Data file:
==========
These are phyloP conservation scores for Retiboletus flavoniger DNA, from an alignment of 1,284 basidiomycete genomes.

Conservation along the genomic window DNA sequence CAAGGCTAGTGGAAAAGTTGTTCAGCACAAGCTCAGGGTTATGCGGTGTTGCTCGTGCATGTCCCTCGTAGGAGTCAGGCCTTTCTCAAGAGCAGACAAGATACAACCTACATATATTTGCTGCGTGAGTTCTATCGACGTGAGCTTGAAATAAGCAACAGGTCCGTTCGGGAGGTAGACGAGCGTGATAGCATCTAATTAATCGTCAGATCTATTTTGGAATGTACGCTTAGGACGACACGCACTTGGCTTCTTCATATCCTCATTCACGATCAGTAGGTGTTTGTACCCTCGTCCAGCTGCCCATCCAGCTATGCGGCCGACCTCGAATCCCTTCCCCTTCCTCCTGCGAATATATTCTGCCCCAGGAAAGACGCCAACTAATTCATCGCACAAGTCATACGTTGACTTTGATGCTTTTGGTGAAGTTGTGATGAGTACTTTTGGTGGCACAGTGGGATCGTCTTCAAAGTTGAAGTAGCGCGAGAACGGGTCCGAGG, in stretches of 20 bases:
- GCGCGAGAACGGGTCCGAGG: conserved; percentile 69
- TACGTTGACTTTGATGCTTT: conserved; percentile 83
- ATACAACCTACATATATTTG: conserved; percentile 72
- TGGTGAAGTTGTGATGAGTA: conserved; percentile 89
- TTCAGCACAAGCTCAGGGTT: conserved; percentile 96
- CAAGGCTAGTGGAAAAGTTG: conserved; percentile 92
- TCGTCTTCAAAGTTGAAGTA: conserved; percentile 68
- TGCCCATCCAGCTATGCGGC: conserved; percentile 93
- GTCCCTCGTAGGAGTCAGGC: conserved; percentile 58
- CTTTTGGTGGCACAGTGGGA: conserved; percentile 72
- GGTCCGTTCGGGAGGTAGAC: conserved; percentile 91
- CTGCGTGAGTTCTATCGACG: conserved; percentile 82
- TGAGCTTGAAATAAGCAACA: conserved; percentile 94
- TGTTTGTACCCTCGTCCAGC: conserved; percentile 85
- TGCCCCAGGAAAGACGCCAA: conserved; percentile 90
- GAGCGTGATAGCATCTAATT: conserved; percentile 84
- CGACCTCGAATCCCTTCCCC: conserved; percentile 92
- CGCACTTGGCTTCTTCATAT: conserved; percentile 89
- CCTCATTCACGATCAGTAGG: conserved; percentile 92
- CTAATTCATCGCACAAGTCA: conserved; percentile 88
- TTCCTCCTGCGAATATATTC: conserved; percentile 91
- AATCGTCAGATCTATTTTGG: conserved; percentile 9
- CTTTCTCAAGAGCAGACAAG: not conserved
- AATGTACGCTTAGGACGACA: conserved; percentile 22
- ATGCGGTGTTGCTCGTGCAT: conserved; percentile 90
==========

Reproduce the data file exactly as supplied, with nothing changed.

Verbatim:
These are phyloP conservation scores for Retiboletus flavoniger DNA, from an alignment of 1,284 basidiomycete genomes.

Conservation along the genomic window DNA sequence CAAGGCTAGTGGAAAAGTTGTTCAGCACAAGCTCAGGGTTATGCGGTGTTGCTCGTGCATGTCCCTCGTAGGAGTCAGGCCTTTCTCAAGAGCAGACAAGATACAACCTACATATATTTGCTGCGTGAGTTCTATCGACGTGAGCTTGAAATAAGCAACAGGTCCGTTCGGGAGGTAGACGAGCGTGATAGCATCTAATTAATCGTCAGATCTATTTTGGAATGTACGCTTAGGACGACACGCACTTGGCTTCTTCATATCCTCATTCACGATCAGTAGGTGTTTGTACCCTCGTCCAGCTGCCCATCCAGCTATGCGGCCGACCTCGAATCCCTTCCCCTTCCTCCTGCGAATATATTCTGCCCCAGGAAAGACGCCAACTAATTCATCGCACAAGTCATACGTTGACTTTGATGCTTTTGGTGAAGTTGTGATGAGTACTTTTGGTGGCACAGTGGGATCGTCTTCAAAGTTGAAGTAGCGCGAGAACGGGTCCGAGG, in stretches of 20 bases:
- GCGCGAGAACGGGTCCGAGG: conserved; percentile 69
- TACGTTGACTTTGATGCTTT: conserved; percentile 83
- ATACAACCTACATATATTTG: conserved; percentile 72
- TGGTGAAGTTGTGATGAGTA: conserved; percentile 89
- TTCAGCACAAGCTCAGGGTT: conserved; percentile 96
- CAAGGCTAGTGGAAAAGTTG: conserved; percentile 92
- TCGTCTTCAAAGTTGAAGTA: conserved; percentile 68
- TGCCCATCCAGCTATGCGGC: conserved; percentile 93
- GTCCCTCGTAGGAGTCAGGC: conserved; percentile 58
- CTTTTGGTGGCACAGTGGGA: conserved; percentile 72
- GGTCCGTTCGGGAGGTAGAC: conserved; percentile 91
- CTGCGTGAGTTCTATCGACG: conserved; percentile 82
- TGAGCTTGAAATAAGCAACA: conserved; percentile 94
- TGTTTGTACCCTCGTCCAGC: conserved; percentile 85
- TGCCCCAGGAAAGACGCCAA: conserved; percentile 90
- GAGCGTGATAGCATCTAATT: conserved; percentile 84
- CGACCTCGAATCCCTTCCCC: conserved; percentile 92
- CGCACTTGGCTTCTTCATAT: conserved; percentile 89
- CCTCATTCACGATCAGTAGG: conserved; percentile 92
- CTAATTCATCGCACAAGTCA: conserved; percentile 88
- TTCCTCCTGCGAATATATTC: conserved; percentile 91
- AATCGTCAGATCTATTTTGG: conserved; percentile 9
- CTTTCTCAAGAGCAGACAAG: not conserved
- AATGTACGCTTAGGACGACA: conserved; percentile 22
- ATGCGGTGTTGCTCGTGCAT: conserved; percentile 90